faculty

Jon Davis

Jon Davis

Assistant Professor

davisjo@vetmed.wsu.edu

Office
Room: Veterinary and Biomedical Research Building (VBR) room 240
Phone: (509)335-7560

 

Current Position

2014-Present Assistant Professor, IPN, Washington State University, Pullman, WA

Research

In recent years it has become clear that feeding peptides, which fluctuate as a function of metabolic status, act in brain reward regions to regulate feeding and addictive behavior. Research in the Davis lab is focused on detailing the impact of feeding peptides on cellular, neurochemical and behavioral processes that contribute to addictive behavior(s). In general work from our lab has demonstrated that feeding peptides that stimulate food intake augment the motivation to obtain palatable food and drugs while those that attenuate feeding decrease these parameters. Feeding peptides achieve this regulation through action in brain reward circuits. Current projects are focused on detailing the ability of binge feeding behavior or bypass surgery, and subsequent changes in feeding peptides, to impact attention and motivation for palatable food and drugs of abuse. 

Biographical Information

Jon Davis, Assistant Professor in IPN, received his B.S. in Biology from Maryville College, Maryville, Tennessee in 1997. He then received a PhD in 2005 from the University of Cincinnati College of Medicine, Department of Cell Biology & Anatomy, Cincinnati, Ohio. From 2005-2010 he did postdoctoral work at the University of Cincinnati within the obesity research center. He then went on to become a research scientist within the Department of Psychiatry & Behavioral Neuroscience at University of Cincinnati. In 2014, he was appointed to the faculty as an Assistant Professor at Washington State University, Pullman, WA.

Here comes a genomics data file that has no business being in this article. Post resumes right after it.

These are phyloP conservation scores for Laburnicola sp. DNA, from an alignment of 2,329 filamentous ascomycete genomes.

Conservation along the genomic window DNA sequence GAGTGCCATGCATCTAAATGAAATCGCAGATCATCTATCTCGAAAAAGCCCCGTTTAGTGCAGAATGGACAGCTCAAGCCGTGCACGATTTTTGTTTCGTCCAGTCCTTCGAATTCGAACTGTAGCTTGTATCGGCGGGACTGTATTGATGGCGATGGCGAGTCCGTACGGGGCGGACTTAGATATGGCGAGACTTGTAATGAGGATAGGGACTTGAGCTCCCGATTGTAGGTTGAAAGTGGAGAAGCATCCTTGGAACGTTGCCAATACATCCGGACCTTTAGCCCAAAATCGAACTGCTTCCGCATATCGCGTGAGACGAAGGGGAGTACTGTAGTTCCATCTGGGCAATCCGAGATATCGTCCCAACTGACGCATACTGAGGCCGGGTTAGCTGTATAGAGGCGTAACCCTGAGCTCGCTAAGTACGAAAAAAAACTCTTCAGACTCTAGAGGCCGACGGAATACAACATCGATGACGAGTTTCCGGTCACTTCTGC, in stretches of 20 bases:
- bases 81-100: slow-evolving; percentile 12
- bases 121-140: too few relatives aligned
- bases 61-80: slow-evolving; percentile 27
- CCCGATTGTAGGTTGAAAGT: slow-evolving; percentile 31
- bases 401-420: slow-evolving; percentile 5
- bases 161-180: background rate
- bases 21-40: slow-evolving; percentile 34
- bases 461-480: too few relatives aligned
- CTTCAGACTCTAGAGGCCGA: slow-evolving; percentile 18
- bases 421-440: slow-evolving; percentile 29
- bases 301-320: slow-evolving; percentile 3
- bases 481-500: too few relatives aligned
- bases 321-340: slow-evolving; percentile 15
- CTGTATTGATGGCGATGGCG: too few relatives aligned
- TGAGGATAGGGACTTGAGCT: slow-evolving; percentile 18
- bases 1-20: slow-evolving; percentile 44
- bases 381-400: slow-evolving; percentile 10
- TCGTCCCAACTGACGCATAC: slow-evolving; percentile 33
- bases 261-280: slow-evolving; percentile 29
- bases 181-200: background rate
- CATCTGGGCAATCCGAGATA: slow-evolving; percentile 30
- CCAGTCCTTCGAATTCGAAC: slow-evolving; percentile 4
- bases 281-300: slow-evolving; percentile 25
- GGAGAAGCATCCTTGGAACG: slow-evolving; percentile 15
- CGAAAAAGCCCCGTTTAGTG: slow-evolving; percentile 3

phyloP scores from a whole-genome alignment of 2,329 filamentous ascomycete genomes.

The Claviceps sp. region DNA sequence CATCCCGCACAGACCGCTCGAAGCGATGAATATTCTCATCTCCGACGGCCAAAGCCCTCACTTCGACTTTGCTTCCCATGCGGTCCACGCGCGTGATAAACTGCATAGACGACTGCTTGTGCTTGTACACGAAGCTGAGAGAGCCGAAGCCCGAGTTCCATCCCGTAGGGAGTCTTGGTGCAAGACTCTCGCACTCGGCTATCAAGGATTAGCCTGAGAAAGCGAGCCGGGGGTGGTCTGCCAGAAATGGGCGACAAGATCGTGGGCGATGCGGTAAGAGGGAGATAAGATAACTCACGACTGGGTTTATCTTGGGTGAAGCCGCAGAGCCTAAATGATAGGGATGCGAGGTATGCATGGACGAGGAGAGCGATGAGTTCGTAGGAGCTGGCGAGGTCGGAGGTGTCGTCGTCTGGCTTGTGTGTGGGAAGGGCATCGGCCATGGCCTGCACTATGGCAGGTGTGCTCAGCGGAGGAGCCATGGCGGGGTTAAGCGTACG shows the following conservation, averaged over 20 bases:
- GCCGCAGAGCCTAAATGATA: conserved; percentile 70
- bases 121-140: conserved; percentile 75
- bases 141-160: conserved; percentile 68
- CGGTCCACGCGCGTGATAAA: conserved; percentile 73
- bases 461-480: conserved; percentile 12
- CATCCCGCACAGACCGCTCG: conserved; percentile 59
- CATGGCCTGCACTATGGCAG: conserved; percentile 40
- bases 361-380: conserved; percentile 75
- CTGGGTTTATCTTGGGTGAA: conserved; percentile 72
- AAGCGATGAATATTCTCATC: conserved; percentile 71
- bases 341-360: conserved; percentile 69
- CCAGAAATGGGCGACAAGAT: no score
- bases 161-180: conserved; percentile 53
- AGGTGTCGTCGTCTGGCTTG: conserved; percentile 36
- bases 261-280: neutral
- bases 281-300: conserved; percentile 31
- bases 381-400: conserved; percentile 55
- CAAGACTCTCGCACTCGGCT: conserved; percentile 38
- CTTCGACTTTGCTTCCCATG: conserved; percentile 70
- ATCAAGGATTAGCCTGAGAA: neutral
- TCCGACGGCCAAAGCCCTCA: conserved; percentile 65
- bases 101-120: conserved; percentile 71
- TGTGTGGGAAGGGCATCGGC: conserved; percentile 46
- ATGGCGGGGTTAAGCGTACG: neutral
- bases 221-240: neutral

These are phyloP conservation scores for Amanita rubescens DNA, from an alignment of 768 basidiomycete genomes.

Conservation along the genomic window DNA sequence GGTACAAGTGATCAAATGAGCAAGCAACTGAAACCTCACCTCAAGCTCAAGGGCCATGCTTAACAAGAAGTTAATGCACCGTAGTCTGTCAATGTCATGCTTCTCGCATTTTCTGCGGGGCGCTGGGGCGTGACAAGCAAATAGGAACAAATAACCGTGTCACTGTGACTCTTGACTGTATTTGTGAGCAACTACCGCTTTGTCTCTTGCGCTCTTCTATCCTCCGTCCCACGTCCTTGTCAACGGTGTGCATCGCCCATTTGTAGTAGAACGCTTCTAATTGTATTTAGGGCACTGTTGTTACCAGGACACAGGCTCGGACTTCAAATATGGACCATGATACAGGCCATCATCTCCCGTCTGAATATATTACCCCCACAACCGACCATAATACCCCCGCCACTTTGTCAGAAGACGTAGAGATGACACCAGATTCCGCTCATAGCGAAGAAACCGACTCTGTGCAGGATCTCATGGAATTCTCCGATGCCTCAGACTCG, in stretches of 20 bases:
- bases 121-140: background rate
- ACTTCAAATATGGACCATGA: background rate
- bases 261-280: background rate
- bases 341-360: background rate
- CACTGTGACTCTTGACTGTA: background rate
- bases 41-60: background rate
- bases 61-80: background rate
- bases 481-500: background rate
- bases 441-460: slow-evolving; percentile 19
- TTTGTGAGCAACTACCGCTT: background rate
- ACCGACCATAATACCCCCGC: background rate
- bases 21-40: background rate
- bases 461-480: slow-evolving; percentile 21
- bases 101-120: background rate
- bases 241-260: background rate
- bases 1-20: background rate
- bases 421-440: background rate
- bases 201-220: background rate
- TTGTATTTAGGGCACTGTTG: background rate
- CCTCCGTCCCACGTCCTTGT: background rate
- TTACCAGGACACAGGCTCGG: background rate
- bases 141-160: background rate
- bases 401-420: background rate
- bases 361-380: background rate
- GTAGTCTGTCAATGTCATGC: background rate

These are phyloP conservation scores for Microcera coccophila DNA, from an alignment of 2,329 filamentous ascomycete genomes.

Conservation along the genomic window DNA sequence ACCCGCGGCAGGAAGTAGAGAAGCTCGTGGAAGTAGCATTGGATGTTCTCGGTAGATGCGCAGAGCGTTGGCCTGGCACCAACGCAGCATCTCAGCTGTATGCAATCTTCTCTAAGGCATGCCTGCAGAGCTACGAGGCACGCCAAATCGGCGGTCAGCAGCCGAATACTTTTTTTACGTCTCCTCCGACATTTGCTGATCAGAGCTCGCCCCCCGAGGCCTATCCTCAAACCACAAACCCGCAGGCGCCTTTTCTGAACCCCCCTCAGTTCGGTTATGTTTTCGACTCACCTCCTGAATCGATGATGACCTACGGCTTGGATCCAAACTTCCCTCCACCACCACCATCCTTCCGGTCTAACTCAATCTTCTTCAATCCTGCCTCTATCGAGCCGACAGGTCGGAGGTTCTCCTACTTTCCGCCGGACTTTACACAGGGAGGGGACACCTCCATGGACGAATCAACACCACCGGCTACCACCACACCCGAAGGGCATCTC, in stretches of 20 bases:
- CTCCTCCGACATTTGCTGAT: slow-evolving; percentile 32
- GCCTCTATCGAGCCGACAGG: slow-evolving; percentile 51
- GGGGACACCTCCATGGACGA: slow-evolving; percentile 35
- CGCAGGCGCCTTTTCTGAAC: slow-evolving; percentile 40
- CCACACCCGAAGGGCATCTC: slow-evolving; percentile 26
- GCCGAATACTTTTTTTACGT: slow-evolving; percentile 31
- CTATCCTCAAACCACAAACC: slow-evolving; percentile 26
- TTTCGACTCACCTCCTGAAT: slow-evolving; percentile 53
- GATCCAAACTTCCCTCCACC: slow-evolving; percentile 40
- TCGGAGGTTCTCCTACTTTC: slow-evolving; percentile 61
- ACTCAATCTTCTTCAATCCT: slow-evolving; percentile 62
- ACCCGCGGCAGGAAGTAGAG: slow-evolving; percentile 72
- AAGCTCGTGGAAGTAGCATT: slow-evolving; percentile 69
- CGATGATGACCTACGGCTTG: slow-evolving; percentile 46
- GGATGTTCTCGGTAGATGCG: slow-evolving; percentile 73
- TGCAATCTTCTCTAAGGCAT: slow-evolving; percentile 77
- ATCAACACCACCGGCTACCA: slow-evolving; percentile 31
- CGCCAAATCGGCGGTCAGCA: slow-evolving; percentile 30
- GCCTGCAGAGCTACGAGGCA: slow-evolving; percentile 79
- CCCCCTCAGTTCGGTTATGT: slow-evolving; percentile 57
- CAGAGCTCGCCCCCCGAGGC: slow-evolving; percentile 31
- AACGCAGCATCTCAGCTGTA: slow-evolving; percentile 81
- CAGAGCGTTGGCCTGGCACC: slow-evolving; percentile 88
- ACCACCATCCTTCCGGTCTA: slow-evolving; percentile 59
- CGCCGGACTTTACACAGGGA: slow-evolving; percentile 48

Current Funding

WSU/CVM Research Grant Bariatric regulation of amphetamine reward PI
Publications on PubMed

Select Publications

  • Sirohi S, VanCleef A, Davis J (2016) Binge-like intake of HFD attenuates alcohol intake in rats. Physiol Behav. PMID: 27765644
  • Terrill S, Hyde K, Kay K, Greene H, Maske C, Knierim A, Davis J, Williams D (2016) Ventral Tegmental Area orexin 1 receptors promote palatable food intake and oppose post-ingestive negative feedback Am J Physiol
  • Sirohi S, Shurdak J, Seeley R, Benoit S, Davis J (2016) Central & peripheral glucagon-like peptide-1 receptor signaling differentially regulate addictive behaviors Physiol Behav 1(161), 140–144 PMID: 27072507
  • Obici S, Magrisso IJ, Ghazarian AS, Shirazian A, Miller JR, Loyd CM, Begg DP, Krawczewski Carhuatanta KA, Haas MK, Davis JF, Woods SC, Sandoval DA, Seeley RJ, Goodyear LJ, Pothos EN, Mul JD (2015) Moderate voluntary exercise attenuates the metabolic syndrome in melanocortin-4 receptor-deficient rats showing central dopaminergic dysregulation Mol Metab 4(10), 692-705 PMID: 26500841 PMCID: PMC4588435
  • Davis J, Shurdak J, Magrisso J, Seeley R, Benoit S (2013) Gastric Bypass Surgery Augments Ethanol Intake in the Rat      Obesity Surgery 23 (7), 920-30
  • Figlewicz D, Jay J, Acheson M, Magrisso I, West C, Zavosh A, Benoit S, Davis J (2013) Moderate High Fat Diet Increases Sucrose Self-Administration in Young Rats Appetite 61(1), 19-29 PMID: 23023044 PMCID: PMC3538965
  • Davis J, Choi D, Pfluger P, Kirchner H, Zigman J, Tschop M, Benoit S (2012) GOAT Induced Ghrelin Acylation Regulates Hedonic Feeding Hormones & Behavior 62(5), 598-604 PMID: 22982020 PMCID: PMC3489978
  • Davis J, Shurdak J, Magrisso J, Mul J, Grayson B, Pfluger P, Tschop M, Seeley R, Benoit S (2012) Gastric Bypass Surgery Attenuates Ethanol Consumption in Ethanol Preferring (P) Rats Biological Psychiatry 72(5), 354-60 PMID: 22444202
  • Choi D, Davis J, Fitzgerald M, Benoit S (2012) Orexin Signaling in the Paraventricular Thalamus Regulates Hedonic Feeding in the Rat Neuroscience (210), 243-8 PMID: 22433299 PMCID: PMC3791334
  • Davis J, Choi D, Clegg D, Benoit S (2011) Signaling Through the Ghrelin Receptor Modulates Hippocampal Function and Meal Anticipation in Mice Physiology & Behavior 103(1), 39-43 PMID: 21036184 PMCID: PMC3041863